CSB:  or males who have sex with males
            NIV:  nor men who have sex with men.

Yet in The Message this is what we find: 
            “Don’t you realize that this is not the way to live?  Unjust people who don’t care about God will not be joining in his kingdom.  Those who use and abuse each other, use and abuse sex, use and abuse the earth and everything in it, don’t qualify as citizens in God’s kingdom.”

            A more blatant case of watering down the meaning of Scripture would be hard to find.  Peterson butchered the text of First Corinthians 6:9-10 by removing Paul’s specific references to idolaters, adulterers, men who practice homosexuality, thieves, the greedy, drunkards, slanderers, and swindlers, with generalizations – and, as if this was not enough, he added something brand new – “use and abuse the earth and everything in it” (which has no foundation in the Greek text).  Peterson thus erased Paul’s warning against committing homosexual acts (and other acts), and put words in Paul’s mouth as if Paul wrote something here against littering and pollution.  Both of these things are irresponsible – and some of those who have approved or recommended such butchery, committed under the cover of paraphrase, were also irresponsible.  (Looking at you, Darrell Bock of Dallas Theological Seminary.  You too, Michael Card and Max Lucado.) 

            Via this swindle of words, Peterson not only obscured the inspired apostle’s condemnation of fornication, adultery, sodomy, thievery, and so forth, but he also obscured the next verse’s statement that salvation is freely offered for those who repent of those acts.  A real Bible would inform its readers in First Corinthians 6:11 that among the Christians at Corinth, there were some individuals who had committed the specific acts that Paul warns against in verses 9-10 – and that they had been forgiven of those sins, as the New American Standard Bible puts it:  “Such were some of you; but you were washed, but you were sanctified, but you were justified in the name of the Lord Jesus Christ and in the Spirit of our God.” 
 
NavPress, something is wrong
with your product
.
         
The original text of First Corinthians 6:9-11 makes it clear that sodomy is classified as a sin, along with adultery and thievery; it also clearly states that those sins can be forgiven and that the guilty person who repents of those sins can be restored and become a child of God.  The Message does neither of those things in First Corinthians 6:9-11, because it is a counterfeit, not a real Bible.  It shouldn’t be called a Bible, and NavPress should never have marketed it as a Bible.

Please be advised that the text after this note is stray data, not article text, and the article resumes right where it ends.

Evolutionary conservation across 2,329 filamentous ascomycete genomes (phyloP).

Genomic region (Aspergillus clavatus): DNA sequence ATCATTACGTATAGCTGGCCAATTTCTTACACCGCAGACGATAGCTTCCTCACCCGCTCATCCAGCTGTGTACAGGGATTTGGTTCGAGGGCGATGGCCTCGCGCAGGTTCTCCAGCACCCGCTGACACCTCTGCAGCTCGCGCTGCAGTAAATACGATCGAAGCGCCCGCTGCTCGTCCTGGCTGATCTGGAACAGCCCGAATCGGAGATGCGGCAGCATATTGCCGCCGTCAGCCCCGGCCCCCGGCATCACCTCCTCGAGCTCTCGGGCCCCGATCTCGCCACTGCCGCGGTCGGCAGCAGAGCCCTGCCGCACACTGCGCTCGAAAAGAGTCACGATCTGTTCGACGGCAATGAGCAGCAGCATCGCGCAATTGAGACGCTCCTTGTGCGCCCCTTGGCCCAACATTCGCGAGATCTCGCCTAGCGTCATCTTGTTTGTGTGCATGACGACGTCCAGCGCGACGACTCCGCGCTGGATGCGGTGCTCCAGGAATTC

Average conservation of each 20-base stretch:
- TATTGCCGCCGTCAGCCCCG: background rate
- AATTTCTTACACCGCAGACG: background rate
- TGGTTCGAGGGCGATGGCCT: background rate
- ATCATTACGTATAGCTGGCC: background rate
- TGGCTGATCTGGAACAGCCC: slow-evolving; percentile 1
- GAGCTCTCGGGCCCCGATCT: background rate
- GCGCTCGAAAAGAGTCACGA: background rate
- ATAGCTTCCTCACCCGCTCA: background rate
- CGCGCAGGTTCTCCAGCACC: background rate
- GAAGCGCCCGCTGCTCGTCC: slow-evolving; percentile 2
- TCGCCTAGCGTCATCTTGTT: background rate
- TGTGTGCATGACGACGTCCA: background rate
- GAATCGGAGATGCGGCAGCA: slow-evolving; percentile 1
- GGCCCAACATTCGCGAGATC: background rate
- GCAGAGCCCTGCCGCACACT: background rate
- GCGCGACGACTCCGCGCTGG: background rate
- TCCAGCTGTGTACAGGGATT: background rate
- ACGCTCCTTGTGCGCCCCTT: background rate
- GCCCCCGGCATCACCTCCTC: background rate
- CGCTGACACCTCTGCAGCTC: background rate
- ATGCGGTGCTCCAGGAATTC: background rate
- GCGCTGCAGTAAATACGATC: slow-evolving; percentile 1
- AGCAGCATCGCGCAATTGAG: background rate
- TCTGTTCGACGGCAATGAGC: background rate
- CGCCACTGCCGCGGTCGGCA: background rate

When The Message began to be deceitfully marketed as if it is the Word of God, I should have protested more vocally than we did.  I can’t go back in time and state my protests more forcefully.  I wish I could.  But I can say this:  I have no use for The Message as a paraphrase, and it is not very good as a commentary, either.  There is no good reason to preach or teach from The Message as if it is a Bible.  I advise everyone who has access to the KJV or NKJV or WEB or NIV or ESV or CSB or NASB to do to their copy of The Message what Eugene Peterson did to the meaning of the original text of First Corinthians 6:9-11:  tear it up and throw it away. 

_______________

Quotations from The Message are . . . oops; the copyright page is torn apart.  Let's see here . . . . 

The Message is Copyright © 1993, 1994, 1995, 1996, 2000, 2001, 2002 by Eugene H. Peterson.
Quotations from the ESV have been taken from The Holy Bible, English Standard Version. ESV® Permanent Text Edition® (2016). Copyright © 2001 by Crossway Bibles, a publishing ministry of Good News Publishers.
Quotations from the NIV have been taken from the Holy Bible, New International Version®, NIV® Copyright ©1973, 1978, 1984, 2011 by Biblica, Inc.®  Used by permission. All rights reserved worldwide.
Scripture quotations marked CSB have been taken from the Christian Standard Bible®, Copyright © 2017 by Holman Bible Publishers.  Used by permission.  Christian Standard Bible® and CSB® are federally registered trademarks of Holman Bible Publishers.

  

13 comments:

Freddy Cardoza said...

This is legitimately helpful. This type of review takes effort and real work, and you have done a real service to share this information. When I have a chance I'll be checking into specifics of your work. I'm troubled by multiple items here, including your reporting of Petersen's openness to gay marriage, etc. Thank you again.

Eunice said...

Thank you for this. I've never really been a fan of the Message mainly because teachers I respect in the Reformed tradition haven't endorsed it either. Also, it seems much too casual and glib of a translation. Now I have a very specific reason to say why I don't like it. You've done a good work here.

Christopher L. Scott said...

I appreciate you bringing this issue to light. Just forwarded along to fellow pastor teams. Thanks.